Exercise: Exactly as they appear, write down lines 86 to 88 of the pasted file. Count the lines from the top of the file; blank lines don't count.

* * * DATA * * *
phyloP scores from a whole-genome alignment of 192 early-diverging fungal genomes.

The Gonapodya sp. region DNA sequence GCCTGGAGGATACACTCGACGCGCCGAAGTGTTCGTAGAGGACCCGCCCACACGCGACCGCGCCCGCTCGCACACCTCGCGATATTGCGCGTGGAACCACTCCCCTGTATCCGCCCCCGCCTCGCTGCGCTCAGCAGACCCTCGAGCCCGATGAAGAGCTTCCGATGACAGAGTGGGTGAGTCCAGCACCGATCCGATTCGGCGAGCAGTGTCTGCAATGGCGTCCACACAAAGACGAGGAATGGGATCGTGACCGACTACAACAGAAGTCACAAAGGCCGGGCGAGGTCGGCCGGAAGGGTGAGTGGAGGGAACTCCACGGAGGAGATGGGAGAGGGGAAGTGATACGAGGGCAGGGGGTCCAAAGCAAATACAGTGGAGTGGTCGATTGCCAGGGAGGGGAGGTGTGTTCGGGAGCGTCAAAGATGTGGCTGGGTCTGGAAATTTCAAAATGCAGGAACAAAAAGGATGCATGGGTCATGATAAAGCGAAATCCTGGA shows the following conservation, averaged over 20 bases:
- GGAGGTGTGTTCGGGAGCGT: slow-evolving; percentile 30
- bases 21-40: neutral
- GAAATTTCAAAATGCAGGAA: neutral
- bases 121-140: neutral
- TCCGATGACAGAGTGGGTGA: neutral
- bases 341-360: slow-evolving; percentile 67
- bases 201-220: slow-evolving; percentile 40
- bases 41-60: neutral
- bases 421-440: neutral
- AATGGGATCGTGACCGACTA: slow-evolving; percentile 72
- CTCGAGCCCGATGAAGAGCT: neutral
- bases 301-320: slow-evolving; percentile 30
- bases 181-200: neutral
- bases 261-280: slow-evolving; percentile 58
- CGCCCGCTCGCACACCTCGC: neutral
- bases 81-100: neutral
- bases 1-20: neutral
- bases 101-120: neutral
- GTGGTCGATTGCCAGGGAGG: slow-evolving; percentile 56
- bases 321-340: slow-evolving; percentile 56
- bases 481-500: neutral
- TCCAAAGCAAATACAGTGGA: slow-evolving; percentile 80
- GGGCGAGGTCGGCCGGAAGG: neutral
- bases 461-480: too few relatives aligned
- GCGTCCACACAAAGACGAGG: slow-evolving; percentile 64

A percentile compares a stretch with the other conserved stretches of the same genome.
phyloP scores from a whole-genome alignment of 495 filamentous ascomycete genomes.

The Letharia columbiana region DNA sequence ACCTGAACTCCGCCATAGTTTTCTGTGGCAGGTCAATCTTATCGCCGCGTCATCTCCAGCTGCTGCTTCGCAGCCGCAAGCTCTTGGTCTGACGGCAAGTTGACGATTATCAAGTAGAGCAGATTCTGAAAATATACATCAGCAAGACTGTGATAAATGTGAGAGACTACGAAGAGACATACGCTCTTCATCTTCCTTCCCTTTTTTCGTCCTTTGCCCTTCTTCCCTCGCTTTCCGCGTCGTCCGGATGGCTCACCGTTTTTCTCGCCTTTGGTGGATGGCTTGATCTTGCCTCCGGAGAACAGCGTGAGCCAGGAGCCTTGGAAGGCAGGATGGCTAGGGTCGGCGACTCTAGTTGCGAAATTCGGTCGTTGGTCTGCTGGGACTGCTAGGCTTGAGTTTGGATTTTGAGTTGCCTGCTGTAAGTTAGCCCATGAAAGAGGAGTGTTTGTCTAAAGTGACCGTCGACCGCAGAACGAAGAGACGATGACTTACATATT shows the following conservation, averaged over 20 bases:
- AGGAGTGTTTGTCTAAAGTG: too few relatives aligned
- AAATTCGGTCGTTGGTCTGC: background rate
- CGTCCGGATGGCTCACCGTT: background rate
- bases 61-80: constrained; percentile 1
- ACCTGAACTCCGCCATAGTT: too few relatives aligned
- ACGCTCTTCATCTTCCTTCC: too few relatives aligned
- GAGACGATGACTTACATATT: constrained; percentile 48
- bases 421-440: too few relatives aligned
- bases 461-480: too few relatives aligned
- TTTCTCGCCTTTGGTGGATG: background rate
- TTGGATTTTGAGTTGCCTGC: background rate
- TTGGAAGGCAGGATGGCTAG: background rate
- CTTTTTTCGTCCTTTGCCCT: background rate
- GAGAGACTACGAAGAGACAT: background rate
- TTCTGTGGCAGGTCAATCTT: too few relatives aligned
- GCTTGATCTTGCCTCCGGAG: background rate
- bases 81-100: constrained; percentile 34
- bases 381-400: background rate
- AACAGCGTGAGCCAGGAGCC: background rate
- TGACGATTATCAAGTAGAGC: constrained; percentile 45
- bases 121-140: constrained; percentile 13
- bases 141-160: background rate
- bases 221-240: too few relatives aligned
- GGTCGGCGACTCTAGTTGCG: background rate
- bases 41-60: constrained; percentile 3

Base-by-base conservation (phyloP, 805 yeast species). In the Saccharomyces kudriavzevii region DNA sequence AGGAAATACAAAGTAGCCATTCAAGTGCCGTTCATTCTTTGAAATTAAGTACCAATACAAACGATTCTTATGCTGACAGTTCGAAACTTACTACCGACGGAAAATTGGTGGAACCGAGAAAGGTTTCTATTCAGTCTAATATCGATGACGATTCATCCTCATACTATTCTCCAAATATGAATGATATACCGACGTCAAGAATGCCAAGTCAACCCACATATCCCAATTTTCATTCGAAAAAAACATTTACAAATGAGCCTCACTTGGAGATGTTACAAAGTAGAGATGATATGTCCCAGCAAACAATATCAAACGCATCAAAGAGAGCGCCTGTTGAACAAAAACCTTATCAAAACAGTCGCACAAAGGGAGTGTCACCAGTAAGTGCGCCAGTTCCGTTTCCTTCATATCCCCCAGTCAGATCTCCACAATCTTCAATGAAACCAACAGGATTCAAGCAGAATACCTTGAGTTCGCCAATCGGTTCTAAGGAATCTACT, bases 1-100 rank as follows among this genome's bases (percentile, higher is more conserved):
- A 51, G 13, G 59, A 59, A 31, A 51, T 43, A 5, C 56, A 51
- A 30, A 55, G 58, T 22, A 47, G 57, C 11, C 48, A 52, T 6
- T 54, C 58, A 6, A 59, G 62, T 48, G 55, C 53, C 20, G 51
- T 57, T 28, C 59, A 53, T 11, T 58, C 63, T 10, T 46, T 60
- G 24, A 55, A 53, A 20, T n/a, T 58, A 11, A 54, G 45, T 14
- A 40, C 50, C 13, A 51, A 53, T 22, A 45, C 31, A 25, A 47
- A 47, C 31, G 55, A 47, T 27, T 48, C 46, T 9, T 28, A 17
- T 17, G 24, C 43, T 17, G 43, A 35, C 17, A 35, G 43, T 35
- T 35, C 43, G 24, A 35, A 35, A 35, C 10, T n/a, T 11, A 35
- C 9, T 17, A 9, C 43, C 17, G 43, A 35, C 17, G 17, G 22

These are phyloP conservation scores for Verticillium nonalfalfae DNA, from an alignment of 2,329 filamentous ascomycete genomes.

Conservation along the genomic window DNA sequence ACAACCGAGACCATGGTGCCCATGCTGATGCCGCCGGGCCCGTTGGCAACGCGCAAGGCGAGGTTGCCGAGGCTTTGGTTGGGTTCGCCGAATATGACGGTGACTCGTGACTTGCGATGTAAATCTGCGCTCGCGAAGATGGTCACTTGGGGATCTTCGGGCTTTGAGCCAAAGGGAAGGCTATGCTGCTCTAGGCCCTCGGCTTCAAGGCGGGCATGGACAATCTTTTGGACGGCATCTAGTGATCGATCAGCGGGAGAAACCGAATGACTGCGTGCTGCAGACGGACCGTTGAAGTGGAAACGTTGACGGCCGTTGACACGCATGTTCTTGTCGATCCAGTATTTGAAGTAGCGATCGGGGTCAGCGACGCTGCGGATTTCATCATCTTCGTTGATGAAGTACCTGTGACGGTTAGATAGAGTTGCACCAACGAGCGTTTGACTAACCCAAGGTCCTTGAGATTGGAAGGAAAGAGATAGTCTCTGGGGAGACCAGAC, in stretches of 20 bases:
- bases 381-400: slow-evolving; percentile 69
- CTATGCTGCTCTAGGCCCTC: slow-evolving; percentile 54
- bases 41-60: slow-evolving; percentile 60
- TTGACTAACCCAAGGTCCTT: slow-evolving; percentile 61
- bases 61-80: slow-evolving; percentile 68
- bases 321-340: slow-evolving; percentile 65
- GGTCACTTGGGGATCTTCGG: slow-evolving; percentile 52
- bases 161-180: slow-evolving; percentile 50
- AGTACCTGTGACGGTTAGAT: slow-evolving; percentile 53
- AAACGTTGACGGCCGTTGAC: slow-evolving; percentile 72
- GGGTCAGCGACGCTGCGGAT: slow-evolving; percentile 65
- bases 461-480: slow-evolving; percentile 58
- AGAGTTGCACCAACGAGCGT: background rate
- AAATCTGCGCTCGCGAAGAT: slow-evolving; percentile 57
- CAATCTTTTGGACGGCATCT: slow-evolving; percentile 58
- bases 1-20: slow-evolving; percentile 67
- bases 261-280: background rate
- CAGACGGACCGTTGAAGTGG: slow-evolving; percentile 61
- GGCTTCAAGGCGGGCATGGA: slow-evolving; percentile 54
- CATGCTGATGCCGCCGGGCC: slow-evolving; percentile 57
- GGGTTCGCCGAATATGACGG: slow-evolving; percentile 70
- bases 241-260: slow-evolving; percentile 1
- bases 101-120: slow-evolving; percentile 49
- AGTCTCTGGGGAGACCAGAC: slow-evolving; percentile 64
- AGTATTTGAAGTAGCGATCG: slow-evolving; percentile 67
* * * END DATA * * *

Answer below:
- CAGACGGACCGTTGAAGTGG: slow-evolving; percentile 61
- GGCTTCAAGGCGGGCATGGA: slow-evolving; percentile 54
- CATGCTGATGCCGCCGGGCC: slow-evolving; percentile 57